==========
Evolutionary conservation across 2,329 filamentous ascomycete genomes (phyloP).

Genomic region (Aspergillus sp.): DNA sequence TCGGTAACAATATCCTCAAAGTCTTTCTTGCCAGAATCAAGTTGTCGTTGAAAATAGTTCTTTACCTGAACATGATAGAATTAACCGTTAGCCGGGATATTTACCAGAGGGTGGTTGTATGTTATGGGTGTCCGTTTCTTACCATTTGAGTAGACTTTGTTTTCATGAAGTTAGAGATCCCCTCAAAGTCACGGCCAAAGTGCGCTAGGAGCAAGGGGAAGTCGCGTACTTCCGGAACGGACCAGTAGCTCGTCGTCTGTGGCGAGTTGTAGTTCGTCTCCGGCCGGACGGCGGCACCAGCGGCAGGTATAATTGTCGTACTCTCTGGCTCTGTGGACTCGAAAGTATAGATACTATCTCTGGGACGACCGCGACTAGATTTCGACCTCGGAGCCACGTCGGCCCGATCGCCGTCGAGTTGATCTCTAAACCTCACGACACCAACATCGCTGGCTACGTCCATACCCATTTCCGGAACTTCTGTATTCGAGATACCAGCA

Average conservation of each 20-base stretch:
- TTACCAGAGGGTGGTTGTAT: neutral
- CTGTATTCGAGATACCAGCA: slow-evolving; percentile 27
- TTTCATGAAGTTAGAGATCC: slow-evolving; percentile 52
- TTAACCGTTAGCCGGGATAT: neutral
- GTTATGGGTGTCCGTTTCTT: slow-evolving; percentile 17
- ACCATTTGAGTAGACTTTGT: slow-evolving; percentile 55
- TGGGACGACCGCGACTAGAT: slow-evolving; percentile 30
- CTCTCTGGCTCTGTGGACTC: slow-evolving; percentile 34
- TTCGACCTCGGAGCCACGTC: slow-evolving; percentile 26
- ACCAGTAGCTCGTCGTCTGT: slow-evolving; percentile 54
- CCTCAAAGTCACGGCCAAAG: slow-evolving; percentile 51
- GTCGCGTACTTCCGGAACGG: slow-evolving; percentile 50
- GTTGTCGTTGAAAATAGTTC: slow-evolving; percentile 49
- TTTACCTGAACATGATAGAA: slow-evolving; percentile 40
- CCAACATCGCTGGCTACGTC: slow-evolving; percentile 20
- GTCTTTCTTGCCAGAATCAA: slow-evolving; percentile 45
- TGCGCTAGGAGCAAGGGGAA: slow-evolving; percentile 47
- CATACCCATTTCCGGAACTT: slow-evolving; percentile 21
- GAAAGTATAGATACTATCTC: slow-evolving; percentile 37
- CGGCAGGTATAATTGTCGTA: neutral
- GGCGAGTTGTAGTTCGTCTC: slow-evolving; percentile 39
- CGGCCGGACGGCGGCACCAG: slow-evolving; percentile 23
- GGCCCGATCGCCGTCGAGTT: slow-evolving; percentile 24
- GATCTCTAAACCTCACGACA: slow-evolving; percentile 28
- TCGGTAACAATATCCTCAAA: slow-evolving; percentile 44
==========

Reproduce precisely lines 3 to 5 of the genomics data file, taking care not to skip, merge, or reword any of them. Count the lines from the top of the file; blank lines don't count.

Average conservation of each 20-base stretch:
- TTACCAGAGGGTGGTTGTAT: neutral
- CTGTATTCGAGATACCAGCA: slow-evolving; percentile 27